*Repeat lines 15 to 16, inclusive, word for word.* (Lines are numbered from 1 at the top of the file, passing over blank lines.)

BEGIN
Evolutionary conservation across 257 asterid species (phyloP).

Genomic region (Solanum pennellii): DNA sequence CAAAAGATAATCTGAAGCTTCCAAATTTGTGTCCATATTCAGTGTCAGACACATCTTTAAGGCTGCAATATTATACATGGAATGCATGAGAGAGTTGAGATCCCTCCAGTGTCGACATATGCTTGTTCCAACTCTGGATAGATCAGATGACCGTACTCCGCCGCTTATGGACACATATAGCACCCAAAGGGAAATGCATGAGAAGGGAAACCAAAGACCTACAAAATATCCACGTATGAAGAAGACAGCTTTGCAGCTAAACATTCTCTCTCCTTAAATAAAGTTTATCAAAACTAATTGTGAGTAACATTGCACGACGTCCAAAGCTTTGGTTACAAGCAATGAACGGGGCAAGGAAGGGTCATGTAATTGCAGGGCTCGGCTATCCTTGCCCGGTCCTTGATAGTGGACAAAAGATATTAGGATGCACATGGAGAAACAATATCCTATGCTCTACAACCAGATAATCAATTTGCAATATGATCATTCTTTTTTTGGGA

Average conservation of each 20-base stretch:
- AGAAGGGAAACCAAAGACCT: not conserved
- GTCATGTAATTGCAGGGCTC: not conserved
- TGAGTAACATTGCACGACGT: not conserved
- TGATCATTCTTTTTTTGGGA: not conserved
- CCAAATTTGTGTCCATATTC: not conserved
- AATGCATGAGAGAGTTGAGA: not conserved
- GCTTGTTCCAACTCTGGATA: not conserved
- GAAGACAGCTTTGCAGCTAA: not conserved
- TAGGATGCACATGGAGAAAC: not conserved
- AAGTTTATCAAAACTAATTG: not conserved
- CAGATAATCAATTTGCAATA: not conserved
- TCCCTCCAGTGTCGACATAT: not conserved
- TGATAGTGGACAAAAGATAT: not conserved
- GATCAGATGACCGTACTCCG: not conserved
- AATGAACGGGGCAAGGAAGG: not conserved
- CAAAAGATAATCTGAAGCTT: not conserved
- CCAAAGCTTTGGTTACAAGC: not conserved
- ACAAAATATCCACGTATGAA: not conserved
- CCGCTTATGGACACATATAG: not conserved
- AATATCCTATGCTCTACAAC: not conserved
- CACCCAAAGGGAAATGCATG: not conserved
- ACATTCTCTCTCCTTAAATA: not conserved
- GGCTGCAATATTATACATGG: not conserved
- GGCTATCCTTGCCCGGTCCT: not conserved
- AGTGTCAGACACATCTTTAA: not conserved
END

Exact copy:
- TCCCTCCAGTGTCGACATAT: not conserved
- TGATAGTGGACAAAAGATAT: not conserved